Industry 4.0 is transforming manufacturing rapidly and digital transformation has been on many CXOs’ agenda for a number of years. Despite this, only a small group of companies is in a position to gain real competitive advantage from this operations revolution. In PwC’s Strategy& Global Digital Operations Study 2018, only 10% of global manufacturing companies are dubbed ‘Digital Champions’, while almost two-thirds have barely or not yet begun the digital journey.
For its report, ‘Digital champions: How industry leaders build integrated operations ecosystems to deliver end-to-end customer solutions‘, PwC’s consulting capability, Strategy&, surveyed 1,155 executives at global manufacturing companies in 26 countries, including South Africa, and asked them about their views on Industry 4.0 and digital operations. Based on the outcomes, PwC developed a digital maturity index to explore the role of frontrunners – the so-called ‘Digital Champions” – and what distinguishes them to outpace their competitors.
Pieter Theron, PwC partner advisory services and head of Industry 4.0 South Africa, says: “Digital Champions are noteworthy because they view digitisation in ways that are far-reaching and aggressively innovative, well beyond automation and networking. It is disappointing to note that none of the manufacturing companies we surveyed in South Africa is a Digital Champion and most fall into the Digital Novice category (the least digitally mature companies in the report).”
From a regional perspective, Asia Pacific (APAC) is most advanced, with 19 percent of companies from that region in the Digital Champion category. These companies are championing the digitisation and end-to-end integration of their operations, introducing digital products and services and connecting new technologies across their organisations at a much faster rate than their peers in the Americas (11%) and EMEA regions (5%).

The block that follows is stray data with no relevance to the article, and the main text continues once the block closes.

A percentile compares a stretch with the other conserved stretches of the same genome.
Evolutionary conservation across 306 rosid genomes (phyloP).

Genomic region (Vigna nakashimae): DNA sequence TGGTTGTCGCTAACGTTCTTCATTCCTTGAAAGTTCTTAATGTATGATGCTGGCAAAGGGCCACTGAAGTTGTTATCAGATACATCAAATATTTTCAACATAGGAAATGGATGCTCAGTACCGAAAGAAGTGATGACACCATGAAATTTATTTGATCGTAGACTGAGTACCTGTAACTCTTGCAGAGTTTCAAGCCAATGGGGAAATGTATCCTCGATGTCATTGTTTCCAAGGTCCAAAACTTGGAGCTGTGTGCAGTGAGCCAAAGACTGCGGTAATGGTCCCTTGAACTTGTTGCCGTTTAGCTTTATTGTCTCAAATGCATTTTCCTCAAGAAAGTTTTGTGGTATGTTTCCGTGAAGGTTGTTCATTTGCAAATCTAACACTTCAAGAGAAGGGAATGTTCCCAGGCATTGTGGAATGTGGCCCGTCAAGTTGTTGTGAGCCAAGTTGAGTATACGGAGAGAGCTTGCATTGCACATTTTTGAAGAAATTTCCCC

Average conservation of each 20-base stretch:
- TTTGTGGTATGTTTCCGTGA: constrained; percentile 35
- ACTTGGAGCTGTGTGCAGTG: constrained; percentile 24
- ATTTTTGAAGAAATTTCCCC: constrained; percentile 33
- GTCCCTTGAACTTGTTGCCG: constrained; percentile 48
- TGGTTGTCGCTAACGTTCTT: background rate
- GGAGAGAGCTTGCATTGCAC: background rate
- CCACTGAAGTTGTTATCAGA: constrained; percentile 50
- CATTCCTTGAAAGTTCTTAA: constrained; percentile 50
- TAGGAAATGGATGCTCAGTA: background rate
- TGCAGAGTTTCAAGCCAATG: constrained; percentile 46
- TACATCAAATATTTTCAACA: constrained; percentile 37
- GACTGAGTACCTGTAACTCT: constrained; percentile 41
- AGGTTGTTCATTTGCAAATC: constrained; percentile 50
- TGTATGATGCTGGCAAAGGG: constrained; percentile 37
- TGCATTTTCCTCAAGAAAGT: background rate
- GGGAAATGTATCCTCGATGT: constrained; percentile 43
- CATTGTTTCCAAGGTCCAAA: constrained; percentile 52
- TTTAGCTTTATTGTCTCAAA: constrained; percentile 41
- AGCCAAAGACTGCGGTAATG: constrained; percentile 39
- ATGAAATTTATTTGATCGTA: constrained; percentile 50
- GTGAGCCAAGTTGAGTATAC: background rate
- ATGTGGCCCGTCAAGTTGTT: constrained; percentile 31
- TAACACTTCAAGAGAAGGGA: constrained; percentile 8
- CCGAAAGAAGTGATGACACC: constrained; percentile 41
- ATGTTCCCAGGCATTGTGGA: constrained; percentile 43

Because of the number of Digital Champions, Asia-Pacific companies expect 17% growth in digital revenue over the next five years, compared with the 13% growth anticipated by EMEA companies. That gap is expected to continue to widen, as 32% of Asian companies plan to have established mature digital ecosystems in the next five years, compared with 15% in EMEA and 24% in the Americas. This is not good news to South African manufacturers as it will result in a growing competitive gap that will become increasingly difficult to bridge.
Key findings of the report
- Consumer goods (6%), Industrial manufacturing (6%) and Process industries (6%) are lagging significantly behind Automotive (20%) and Electronics (14%), which have the largest share of Digital Champions. There are no Digital Champions among the South African companies that participated in the survey.
- The bulk of global manufacturing companies are applying new technologies to their operations in an experimental way instead of a coordinated strategic effort to increase revenue and reduce costs.
- Two-thirds of companies don’t have a clear digital vision and strategy to support digital transformation and culture, and in South Africa digital transformation is conservative and sporadic.
South Africa lagging behind on path towards digitisation
Digitisation will lead to an increase in production in mature markets, as it reduces operation costs and enables companies to rely less on labour arbitrage. However, companies in the EMEA region (including South Africa) mostly don’t get beyond a medium level of supply chain integration and are often lacking high automation and connectivity in their manufacturing operations. Compared to their Asia Pacific counterparts, EMEA companies also more often fail to connect their strategic, operational, technological and people-related capabilities, and less often incorporate partners in their business models to create customer value.
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